Finally, a decision is made and once a final decision is made, litigation process will come to an end. The winning party is given the right to collect any outstanding damages from the losing party. After this the losing party gives the agreed relief, the party is then entitled to receive a satisfaction of judgement from the prevailing party. This is then filed with trial court and attest to the happiness of the winning party, thereby signifying the end of the case.



The Eleventh Finance Commission recommended a scheme for the creation of 1734 Fast Track Courts (FTCs) in the country for disposal of long pending Sessions and other cases. The objective to establish FTCs is to expeditiously dispose of the long pending cases in Sessions Courts and long pending cases of the under trial prisoners.

The term of scheme in the Fast Track Courts which were recommended by the Eleventh Finance Commission ended on 31st march, 2005. The Supreme Court, which is monitoring the functioning of Fast Track Courts through the case of Brij Mohan Lal Vs UOI & Ors observed that the scheme of Fast Track Courts should not be disbanded all of a sudden and thus, Supreme Court in its order dated 31st march, 2005, directed the Union of India to continue the Fast Track Courts to dispose of pending cases.

The Government accorded the approval for continuation of 1562 Fast Track Courts that were operational as on 31.3.2005 for a period of 5 years i.e. up to 31st March, 2010 with a provision of Rs. 509 crores. Also, the Department of Justice is monitoring this scheme.


Mobile courts help taking justice to the door step of the rural is believed to significantly help in fighting the backlog. Mobile courts are also set up with the objective to educate the rural folk about their rights and responsibilities and to provide swift justice and create a feeling of law and judiciary being very close to them and the courts would also help to de-clog the expanding docket of our overburdened courts.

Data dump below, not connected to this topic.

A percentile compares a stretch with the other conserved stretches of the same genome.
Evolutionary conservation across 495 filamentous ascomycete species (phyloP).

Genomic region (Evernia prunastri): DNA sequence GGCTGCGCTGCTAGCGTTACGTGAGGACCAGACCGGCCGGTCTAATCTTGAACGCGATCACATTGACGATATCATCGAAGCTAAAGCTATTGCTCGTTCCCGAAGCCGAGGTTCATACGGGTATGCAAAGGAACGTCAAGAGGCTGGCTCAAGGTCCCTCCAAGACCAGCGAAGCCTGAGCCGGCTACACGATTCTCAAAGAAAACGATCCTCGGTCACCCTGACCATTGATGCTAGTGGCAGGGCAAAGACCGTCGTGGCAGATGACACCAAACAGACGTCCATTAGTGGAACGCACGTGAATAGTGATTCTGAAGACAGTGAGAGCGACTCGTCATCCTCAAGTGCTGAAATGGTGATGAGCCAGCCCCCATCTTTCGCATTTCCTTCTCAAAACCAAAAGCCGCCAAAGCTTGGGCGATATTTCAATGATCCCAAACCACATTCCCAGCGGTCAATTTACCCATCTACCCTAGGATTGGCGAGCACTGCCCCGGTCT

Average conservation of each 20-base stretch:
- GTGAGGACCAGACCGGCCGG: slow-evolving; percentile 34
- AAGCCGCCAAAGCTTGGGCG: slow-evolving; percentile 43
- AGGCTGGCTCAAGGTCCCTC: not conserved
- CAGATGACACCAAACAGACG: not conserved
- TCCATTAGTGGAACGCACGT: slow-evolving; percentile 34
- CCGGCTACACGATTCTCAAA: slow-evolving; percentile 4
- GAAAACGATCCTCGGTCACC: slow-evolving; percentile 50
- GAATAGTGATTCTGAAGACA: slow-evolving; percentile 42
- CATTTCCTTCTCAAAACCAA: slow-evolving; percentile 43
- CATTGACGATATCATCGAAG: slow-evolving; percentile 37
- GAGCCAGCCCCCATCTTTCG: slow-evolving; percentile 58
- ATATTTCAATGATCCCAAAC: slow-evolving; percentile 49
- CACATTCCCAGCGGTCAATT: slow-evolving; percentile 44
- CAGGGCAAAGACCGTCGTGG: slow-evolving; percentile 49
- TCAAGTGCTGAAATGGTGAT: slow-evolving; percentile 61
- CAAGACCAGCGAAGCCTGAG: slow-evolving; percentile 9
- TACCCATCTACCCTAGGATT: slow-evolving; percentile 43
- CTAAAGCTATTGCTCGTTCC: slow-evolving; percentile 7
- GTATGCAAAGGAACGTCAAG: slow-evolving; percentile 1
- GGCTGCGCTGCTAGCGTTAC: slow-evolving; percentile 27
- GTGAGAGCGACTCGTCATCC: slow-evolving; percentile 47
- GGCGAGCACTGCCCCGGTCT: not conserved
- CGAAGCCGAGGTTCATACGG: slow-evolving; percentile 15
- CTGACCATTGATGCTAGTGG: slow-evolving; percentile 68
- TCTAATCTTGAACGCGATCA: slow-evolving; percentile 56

The objective enshrined in Article 39 A of the Constitution of India the Legal Services Authorities Act, 1987 was enacted with the objective to provide free and competent legal service to the weaker sections of the society and to ensure that opportunities for securing justice are not denied to any citizen by the reason of economic or other disabilities. To achieve these objective, Lok Adalats are being arranged and held at various places in the country and a large number of cases are being disposed of with lesser and lesser costs. Mobile Lok Adalats are presently in place in different parts of the State of Bihar and on the lines of steps taken by the High Court of Patna of holding mobile Lok Adalats, and the other High Courts need also work on the same lines so that speedy and affordable justice could be made available to the litigants at the doorsteps.


Gram nyayalayas were formed by the Ministry of Law & Justice by passing a Gram Nyayalayas Bill with an objective to secure justice, both civil and criminal, at the grass-root level to the citizens, which would be the lowest court of subordinate judiciary and shall provide easy access to justice to litigant through friendly procedures, use of local language and mobile courts wherever necessary.